A tribute to the life and work of Brian Torode

Remembrance Sunday 2011

St Stephen’s Church, Cheltenham, 2011, Remembrance Sunday

Strange isn’t it that today is named Remembrance Sunday, because for us, as Christians, every Sunday is remembrance Sunday – the day when we remember Jesus resurrection from the dead. But we all know about Remembrance Sunday, we all know what we are doing when we come here as we are doing this morning, but how do we explain this to the younger generation, the school children?

First of all we must help them to understand that we are not here to remember and glorify past wars and battles. We are not here to give undeserved prominence to conflict, to  struggles and to killing. We are not here to boast about our power over other peoples and nations, resulting in the loss of millions of lives- lives of men , women and children, nor to rejoice in  the maiming and scarring and blinding of men and women some so young that they were hardly out of school.

So why are we here? Is it something that we do because it is part of our cultural calendar in the same way that May Day or Harvest Festival or Guy Fawkes Day are?

When challenged with questions  such as these we must be firm in making it clearly understood that we are here to remember countless men and women who responded to a call to  combat evil, and in so doing make the world a better place where peace, love and happiness could dwell in harmony. Those men and women were like our forefather Abraham, people of hope, hope for their families, hope for their country and hope for us,- their future.

But their battle wasn’t just a battle against an oppressor – their battle was a personal one  against human weakness, tiredness, cold, hunger, anxiety, fear, home-sickness, separation from loved ones, uncertainty about the future,  and heartbreak.

Their battle was against the power seekers, the cruel, the grabbing and the inhuman.

Their battle was one of perseverance against the forces of nature, against rain and cold and damp, mud, darkness, heat, wind, cold and frost.

And what did they hope to receive in  return? Freedom, freedom and hope, freedom for us to be here this morning because we want to be not because we are made to be here; hope that their efforts would  make those in power see the futility of war and the needless destruction that flies in the face of love and respect for humanity. Their hope was the same hope expressed in our first reading this morning from the prophet Isaiah,

‘They will beat their swords into ploughshares, their spears into pruning hooks. Nation shall not lift up sword against nation, neither shall they learn war anymore.’

We are here today to remember those who died in pursuit of freedom, those who risked and suffered pain, torture, nightmares and even death because the believed that in so doing they would drive far away the forces of evil and make the world a better place for   those whom they loved and those who would follow after in future generations.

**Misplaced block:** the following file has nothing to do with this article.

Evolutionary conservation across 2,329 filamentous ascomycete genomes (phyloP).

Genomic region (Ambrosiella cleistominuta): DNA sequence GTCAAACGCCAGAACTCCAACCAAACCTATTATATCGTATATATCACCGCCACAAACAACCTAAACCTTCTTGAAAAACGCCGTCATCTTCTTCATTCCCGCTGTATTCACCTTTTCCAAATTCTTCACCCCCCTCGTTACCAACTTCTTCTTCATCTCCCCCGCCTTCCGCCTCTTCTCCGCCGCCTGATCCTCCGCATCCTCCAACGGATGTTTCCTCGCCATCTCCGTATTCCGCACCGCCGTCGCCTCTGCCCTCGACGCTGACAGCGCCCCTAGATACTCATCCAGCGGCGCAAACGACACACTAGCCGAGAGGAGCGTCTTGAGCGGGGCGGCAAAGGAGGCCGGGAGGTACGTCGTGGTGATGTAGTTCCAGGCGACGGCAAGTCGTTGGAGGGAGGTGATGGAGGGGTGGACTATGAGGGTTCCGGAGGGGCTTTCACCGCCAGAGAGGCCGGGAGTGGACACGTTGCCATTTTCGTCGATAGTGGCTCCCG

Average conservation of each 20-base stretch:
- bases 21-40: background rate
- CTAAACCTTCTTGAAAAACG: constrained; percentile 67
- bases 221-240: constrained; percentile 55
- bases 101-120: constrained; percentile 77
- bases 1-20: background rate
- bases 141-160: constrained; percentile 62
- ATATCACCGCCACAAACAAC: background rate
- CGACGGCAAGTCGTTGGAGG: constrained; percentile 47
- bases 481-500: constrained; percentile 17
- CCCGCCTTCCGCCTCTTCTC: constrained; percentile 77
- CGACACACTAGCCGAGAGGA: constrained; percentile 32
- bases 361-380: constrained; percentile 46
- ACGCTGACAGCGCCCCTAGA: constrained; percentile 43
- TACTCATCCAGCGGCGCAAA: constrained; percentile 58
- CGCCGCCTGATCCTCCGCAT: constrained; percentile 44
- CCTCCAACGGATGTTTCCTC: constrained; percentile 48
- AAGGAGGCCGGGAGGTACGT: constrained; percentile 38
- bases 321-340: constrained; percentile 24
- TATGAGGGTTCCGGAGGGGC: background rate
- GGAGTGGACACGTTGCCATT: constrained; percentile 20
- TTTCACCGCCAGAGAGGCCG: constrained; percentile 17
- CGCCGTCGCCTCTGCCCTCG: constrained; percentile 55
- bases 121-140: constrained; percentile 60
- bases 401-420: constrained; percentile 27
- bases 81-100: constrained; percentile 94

We are here to remember and to commit ourselves to struggle in whatever way our ability allows us, to struggle for that peace among nations that respect for human life , for which they died. Sadly we are not there yet, as current struggles in Iraq, Afghanistan, the Middle East , and parts of Africa still bear witness, witness to the courage, hope and self sacrifice that the men and women of our day still offer so freely. So what greater tribute can we pay to those whom we remember today, than to remember them and the sacrifices they made; to give thanks to God for such men and women who gave their lives in the pursuit  of love and respect and equality between nations between individuals of whatever creed, race or culture. When we later repeat the words We will remember, let us do so with determination and commitment to continue the cause for which so many paid with their lives, their limbs , their sight and their minds. Their sacrifice will be rewarded only when the earth shall be filled with the glory of God as the waters cover the sea.

I’d like to finish with  a poem found written anonymously on the wall of a solitary confinement  cell in one of the German POW camps at the end of the WWII.

‘Its easy to be nice boys, when everything’s OK.

It’s easy to be cheerful when you’re having things your way.

But can you hold your head up and take it on the chin

When your heart is breaking and you feel like giving in?

It was easy back in England among the friends and folks.

But now  we miss the friendly hand, the joys, the songs, the jokes.

The road ahead is stormy, and unless you’re strong in mind,

You’ll find it isn’t long before you’re dragging far behind.

You’ve got to climb the hill boys, it’s no use turning back.

There’s only one way home boys, and its off the beaten track.

Remember that you’re  English, and when you reach the crest,

You’ll see a valley cool and green, our country at its best.

You know there is a saying that sunshine follows rain.

And sure enough you’ll realise that joy will follow; pain.

Let courage be your password, make fortitude your guide.

And then, instead of grousing, just remember those who died.’


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This entry was posted on June 21, 2016 by in Brian the Preacher and tagged , , , , , .
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